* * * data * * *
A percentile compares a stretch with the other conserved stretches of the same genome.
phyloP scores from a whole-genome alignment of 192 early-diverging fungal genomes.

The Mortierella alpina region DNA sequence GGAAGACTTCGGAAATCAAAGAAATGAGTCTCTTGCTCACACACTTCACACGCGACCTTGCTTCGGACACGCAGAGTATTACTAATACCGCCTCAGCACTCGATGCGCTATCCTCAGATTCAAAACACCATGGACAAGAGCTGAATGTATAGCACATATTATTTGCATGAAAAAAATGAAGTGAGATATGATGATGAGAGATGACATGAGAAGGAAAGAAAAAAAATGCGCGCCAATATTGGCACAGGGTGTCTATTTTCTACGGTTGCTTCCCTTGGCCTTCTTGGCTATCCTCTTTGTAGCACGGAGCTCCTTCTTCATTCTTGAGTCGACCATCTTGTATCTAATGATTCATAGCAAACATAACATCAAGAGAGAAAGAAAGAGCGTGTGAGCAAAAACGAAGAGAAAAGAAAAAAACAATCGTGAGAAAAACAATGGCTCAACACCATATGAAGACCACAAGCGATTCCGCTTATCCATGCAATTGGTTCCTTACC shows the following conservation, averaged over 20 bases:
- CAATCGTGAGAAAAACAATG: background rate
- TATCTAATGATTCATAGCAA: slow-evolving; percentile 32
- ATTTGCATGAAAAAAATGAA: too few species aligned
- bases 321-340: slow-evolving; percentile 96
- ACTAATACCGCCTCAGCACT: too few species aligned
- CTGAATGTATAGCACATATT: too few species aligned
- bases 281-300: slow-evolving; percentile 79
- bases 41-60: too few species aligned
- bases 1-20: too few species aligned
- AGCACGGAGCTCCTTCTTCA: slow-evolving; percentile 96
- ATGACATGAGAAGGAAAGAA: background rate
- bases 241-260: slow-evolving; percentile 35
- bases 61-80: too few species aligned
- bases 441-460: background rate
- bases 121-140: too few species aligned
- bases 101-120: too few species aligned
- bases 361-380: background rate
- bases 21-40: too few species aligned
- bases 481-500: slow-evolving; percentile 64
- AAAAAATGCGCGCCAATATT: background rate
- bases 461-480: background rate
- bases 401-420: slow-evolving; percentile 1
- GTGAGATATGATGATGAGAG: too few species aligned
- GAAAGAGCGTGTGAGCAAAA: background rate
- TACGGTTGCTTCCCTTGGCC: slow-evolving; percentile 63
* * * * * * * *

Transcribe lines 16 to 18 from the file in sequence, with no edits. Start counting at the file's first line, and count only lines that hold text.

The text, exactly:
- bases 61-80: too few species aligned
- bases 441-460: background rate
- bases 121-140: too few species aligned